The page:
Most cultured meat is made in a similar way. Cells are taken from an animal, often via a biopsy or from an established animal cell line. These cells are then fed a nutrient broth and placed in a bioreactor, where they multiply until there are enough to harvest for use in meatballs or nuggets. A slew of startups have been founded using variations on this approach, in the belief that cultured meat will appeal to flexitarians—people who want to reduce the amount of meat they eat for ethical or environmental reasons, but don’t want to give it up entirely.
The budding industry has progressed a long way since a $330,000 burger was famously cooked on TV in 2013, driven by the idea that if it’s done right, meat could be produced with far lower greenhouse-gas emissions and zero animal suffering. But cost is still a hurdle: the high price of the growth factors required to develop the cells mean the price tags for pure cultured meat products are still measured in hundreds of dollars per pound, far too expensive to compete with regular meat. So Just’s first chicken products will be chicken “bites” that use cultured chicken cells mixed with plant protein—although Tetrick wouldn’t say in what proportion. “Chicken nuggets are already blended—this one wont be any different,” he says. The bites will be labeled as “cultured chicken” on the restaurant’s menu.
Singapore’s decision could kick-start the first wave of regulatory approvals around the world.
“We are hoping and expecting that the US, China, and the EU will pick up the gauntlet that Singapore just threw down,” says Bruce Friedrich, executive director of the Good Food Institute, a nonprofit that works in meat alternatives. “Nothing is more important for the climate than a shift away from industrial animal agriculture.”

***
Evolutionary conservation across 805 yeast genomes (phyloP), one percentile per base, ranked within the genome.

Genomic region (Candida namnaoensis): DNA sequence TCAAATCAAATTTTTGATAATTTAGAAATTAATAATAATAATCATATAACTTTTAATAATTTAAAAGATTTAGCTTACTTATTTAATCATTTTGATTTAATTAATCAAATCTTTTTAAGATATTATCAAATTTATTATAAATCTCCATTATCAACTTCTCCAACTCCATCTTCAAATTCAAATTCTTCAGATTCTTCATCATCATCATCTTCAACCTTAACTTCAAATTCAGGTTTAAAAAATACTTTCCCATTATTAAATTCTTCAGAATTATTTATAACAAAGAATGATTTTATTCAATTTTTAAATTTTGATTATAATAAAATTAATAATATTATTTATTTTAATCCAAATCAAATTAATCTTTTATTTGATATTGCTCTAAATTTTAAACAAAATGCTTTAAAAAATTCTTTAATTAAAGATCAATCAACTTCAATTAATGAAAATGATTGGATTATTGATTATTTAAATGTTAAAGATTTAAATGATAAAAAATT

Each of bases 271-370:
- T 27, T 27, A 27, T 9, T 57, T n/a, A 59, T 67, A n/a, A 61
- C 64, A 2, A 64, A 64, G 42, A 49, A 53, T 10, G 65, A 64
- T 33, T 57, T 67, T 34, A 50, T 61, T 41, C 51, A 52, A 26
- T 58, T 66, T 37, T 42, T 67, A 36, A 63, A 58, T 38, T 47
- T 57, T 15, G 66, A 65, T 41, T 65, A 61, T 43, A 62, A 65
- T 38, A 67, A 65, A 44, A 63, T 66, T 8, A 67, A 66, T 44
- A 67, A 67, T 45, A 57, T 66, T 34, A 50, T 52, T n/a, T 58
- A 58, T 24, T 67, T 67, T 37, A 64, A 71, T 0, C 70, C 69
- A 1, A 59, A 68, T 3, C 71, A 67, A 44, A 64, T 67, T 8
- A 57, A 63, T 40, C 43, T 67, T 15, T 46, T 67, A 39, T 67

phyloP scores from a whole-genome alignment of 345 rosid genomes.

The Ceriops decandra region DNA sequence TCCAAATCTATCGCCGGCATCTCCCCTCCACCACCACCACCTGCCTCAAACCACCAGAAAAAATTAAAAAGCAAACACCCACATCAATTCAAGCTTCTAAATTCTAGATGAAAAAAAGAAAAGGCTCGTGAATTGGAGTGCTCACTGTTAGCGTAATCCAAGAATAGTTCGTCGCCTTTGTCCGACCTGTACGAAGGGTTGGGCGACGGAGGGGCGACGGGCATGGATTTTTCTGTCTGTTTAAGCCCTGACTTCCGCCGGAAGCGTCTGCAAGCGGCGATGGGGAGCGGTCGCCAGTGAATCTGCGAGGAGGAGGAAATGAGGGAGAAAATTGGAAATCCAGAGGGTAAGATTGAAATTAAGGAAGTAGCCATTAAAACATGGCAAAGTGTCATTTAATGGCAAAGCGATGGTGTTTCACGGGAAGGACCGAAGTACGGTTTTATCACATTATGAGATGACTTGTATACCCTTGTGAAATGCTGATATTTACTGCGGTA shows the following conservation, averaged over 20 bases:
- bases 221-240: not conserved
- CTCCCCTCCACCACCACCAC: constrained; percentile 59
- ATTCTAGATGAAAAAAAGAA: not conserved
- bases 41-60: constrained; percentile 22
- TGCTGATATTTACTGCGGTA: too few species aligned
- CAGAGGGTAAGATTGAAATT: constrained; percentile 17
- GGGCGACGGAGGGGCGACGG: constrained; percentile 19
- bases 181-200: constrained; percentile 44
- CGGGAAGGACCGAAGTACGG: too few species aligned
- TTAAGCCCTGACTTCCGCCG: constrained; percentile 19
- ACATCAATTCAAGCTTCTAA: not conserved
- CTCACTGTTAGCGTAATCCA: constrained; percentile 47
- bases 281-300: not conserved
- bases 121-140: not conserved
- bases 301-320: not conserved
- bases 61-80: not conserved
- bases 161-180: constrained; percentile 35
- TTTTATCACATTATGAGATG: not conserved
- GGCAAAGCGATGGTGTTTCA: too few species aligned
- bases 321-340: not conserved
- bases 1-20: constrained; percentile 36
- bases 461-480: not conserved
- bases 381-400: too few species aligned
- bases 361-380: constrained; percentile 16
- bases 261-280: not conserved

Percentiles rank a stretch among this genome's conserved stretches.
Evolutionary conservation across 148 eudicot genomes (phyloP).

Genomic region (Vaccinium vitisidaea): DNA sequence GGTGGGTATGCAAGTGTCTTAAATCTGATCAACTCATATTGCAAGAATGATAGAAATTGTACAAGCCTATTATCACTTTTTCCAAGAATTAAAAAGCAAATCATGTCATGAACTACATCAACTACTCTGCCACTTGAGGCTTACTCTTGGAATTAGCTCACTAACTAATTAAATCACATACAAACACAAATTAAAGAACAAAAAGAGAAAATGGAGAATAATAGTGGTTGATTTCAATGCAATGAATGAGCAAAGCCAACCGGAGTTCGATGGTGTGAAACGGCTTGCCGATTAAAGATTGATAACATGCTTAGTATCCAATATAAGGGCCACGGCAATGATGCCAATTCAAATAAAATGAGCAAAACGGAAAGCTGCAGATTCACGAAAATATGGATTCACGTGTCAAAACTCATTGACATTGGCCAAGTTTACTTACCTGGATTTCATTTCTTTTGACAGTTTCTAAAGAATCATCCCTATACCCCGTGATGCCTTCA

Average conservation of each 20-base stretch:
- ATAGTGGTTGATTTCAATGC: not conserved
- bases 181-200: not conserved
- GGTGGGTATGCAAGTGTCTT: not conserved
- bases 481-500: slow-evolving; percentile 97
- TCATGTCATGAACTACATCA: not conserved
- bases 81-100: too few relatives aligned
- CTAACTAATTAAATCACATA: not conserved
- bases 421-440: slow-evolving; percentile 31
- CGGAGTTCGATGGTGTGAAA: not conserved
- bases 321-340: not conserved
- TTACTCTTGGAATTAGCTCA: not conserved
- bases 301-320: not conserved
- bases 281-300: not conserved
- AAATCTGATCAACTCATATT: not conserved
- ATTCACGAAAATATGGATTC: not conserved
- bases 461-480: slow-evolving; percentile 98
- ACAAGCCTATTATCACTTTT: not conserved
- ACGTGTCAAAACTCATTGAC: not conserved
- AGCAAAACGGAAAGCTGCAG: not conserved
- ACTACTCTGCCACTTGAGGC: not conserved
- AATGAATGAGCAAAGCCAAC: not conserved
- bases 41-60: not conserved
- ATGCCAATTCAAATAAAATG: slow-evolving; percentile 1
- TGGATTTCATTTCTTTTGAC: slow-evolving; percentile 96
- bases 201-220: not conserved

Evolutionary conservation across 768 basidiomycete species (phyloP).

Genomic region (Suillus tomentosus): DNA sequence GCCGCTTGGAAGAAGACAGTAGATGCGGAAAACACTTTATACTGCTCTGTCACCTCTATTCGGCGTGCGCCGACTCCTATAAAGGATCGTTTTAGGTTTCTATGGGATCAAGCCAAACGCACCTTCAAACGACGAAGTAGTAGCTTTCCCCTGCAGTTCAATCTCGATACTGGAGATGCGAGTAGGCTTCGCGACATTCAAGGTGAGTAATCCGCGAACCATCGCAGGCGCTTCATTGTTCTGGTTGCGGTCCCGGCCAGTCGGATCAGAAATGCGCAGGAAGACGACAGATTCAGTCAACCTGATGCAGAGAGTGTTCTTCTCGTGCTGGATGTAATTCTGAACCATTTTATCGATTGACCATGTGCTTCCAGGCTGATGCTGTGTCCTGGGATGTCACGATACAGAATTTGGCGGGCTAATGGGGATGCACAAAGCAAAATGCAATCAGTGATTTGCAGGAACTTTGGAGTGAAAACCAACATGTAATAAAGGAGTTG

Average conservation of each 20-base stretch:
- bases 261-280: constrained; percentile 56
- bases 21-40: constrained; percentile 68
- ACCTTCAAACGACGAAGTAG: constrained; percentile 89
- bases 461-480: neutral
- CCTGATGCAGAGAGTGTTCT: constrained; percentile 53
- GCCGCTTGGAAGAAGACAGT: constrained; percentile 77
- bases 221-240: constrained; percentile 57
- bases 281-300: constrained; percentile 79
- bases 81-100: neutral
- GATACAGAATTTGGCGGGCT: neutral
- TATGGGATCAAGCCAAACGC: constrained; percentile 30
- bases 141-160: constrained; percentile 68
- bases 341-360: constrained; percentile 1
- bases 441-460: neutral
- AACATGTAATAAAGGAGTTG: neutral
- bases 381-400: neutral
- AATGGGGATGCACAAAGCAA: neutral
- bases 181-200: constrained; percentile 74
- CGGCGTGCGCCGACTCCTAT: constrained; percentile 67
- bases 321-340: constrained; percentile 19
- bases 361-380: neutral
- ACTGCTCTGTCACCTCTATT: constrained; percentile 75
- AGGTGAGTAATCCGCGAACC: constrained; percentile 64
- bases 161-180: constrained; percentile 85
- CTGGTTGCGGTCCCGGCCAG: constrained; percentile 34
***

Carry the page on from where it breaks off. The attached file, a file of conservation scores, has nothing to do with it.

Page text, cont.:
While Just has beaten them to the punch, many big firms are already working with regulators to get their own products to market. This is not something to be rushed, Friedrich says: “It is critical for cultivated meat companies to be extra careful and to go beyond consumer expectation in ensuring consumer comfort with their products.”
Memphis Meats, which counts Bill Gates, Richard Branson, and traditional meat manufacturer Tyson Foods among its many investors, has teamed up with a number of other firms, including Just and cultured-seafood makers BlueNalu and Finless Foods, to form a lobbying group that is working with US regulators to get their products approved.